City anticipates tough choices in Flutter’s pursuit of Stars

City analysts are pondering how Flutter Entertainment will sooth competition concerns across multiple markets, attached to its bold merger pursuit with digital rival The Stars Group Inc.

Since the merger was propositioned on 2 October, Flutter CEO Peter Jackson and corporate governance have emphasised confidence in clearing all regulatory hurdles to deliver a £10 billion online gambling powerhouse.

The stakes are high for Jackson and co, as the Flutter-Stars combination will lead US wagering partnerships with Fox Sports, Fastball Holdings and Boyd Interactive – all dependent on the deal being completed.

Nevertheless, city analysts believe that Flutter governance will face tough decisions if they are to secure regulatory harmony on a Stars merger if US ambitions are to be delivered.

This weekend, Canadian investment bank Canaccord Genuity issued an industry note to the Sunday Times detailing that it viewed a sale of flagship brand Paddy Power as the ‘most logical decision’ for Flutter to undertake.

A Flutter-Stars combination would create an entity with a 40% share of the UK online gambling marketplace, servicing three of the UK’s top seven most popular online bookmakers in Paddy Power, Betfair and Sky Bet.

In its note, Canaccord details that the above conditions will likely lead to UK CMA ‘concerns over consumer choice’ in online betting.

A Paddy Power break-up would be viewed as a controversial move, as Peter Jackson had previously underlined ‘returning the bookmaker to growth’ as core remit of the executive taking leadership of the FTSE firm in 2018.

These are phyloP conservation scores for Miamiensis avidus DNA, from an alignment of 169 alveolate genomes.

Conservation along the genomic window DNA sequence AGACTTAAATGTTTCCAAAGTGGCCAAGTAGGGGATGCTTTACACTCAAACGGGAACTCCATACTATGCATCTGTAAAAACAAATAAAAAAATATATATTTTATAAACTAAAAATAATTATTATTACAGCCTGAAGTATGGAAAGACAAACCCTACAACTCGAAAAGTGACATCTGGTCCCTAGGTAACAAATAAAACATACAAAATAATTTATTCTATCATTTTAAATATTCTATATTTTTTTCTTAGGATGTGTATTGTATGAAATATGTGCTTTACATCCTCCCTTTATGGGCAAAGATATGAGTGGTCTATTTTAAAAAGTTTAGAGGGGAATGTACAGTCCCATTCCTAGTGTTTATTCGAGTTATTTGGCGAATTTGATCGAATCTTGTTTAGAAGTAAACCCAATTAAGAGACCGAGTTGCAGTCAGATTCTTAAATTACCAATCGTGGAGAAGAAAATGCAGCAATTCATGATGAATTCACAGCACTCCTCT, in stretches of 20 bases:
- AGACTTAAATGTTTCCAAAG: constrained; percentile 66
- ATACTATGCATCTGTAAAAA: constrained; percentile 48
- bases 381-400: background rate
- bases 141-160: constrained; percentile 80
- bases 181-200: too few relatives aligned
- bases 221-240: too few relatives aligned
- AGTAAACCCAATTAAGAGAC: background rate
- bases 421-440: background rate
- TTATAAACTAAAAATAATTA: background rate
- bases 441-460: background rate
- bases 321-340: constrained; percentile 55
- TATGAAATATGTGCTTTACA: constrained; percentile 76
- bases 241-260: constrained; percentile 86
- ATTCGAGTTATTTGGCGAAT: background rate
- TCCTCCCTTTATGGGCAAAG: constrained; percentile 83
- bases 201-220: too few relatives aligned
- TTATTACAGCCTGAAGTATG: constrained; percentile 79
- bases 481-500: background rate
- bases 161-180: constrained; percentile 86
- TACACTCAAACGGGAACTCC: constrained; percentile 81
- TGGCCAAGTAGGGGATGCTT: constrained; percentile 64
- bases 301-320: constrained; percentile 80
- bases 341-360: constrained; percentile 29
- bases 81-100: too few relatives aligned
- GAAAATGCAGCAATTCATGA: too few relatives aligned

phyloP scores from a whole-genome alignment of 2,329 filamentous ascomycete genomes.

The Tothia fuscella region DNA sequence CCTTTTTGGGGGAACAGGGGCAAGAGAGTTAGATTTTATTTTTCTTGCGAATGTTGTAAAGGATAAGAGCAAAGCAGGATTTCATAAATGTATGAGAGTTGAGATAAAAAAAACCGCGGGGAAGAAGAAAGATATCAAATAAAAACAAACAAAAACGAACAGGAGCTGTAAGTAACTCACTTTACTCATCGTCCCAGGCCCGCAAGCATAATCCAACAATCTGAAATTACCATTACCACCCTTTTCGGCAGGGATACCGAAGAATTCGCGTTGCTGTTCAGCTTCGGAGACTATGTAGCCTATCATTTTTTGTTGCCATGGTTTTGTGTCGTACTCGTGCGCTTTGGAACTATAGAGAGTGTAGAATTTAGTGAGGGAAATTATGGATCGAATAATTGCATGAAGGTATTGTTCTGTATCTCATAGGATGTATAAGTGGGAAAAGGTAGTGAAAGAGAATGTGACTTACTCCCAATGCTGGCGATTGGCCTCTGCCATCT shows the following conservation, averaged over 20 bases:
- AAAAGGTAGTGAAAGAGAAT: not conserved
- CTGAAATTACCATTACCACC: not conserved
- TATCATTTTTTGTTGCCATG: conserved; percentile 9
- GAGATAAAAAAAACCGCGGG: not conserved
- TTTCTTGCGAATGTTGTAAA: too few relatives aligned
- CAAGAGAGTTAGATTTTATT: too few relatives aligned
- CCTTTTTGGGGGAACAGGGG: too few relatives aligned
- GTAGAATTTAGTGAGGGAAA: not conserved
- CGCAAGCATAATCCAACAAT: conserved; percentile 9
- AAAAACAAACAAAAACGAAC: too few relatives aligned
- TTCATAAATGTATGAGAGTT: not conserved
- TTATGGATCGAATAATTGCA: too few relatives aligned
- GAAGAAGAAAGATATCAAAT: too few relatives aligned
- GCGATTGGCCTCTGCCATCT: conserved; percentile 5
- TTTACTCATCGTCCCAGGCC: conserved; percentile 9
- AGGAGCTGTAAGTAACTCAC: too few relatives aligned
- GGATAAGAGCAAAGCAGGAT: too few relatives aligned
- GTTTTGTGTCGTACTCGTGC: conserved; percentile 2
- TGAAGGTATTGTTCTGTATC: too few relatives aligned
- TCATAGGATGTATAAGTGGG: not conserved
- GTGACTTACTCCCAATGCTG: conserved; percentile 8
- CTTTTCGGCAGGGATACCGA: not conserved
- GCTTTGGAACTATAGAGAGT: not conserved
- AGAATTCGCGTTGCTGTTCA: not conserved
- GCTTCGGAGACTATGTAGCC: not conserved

Revitalising Paddy Power, Flutter has spent significant money and resources upgrading the bookmaker’s operating systems, all-round product proposition and revamping its loyalty programme wholesale.

In addition, Paddy Power’s ambitions have been supported by a number of high coverage UK advertising campaigns, as Peter Jackson moves to re-establish Flutter’s legacy brand as a leading mass-market bookmaker.

Elsewhere, analysts anticipate a market probe by either Australian Competition Tribunal (ACT) or the Australian Competition & Consumer Commission (ACCC) examining Flutter-Stars potential impacts on Australian sports betting.

In its acquisition note, Flutter governance stated that there should be no regulatory concerns in Australia as the company would be against TAB Holdings as the market leader.

Nevertheless, Flutter-Stars would control Australian online betting leader Sportsbet.com.au and BetEasy, a sportsbook brand formed by the Stars Group combining CrownBet and William Hill Australia for AUS $600 million (€480 million), which may see AUS competitors demand an ACT/ACCC watchdog review.

At present, Flutter governance maintains its schedule of completing the transaction by Q2-to-Q3 2020, an ambitious target for the merger’s stakeholders.

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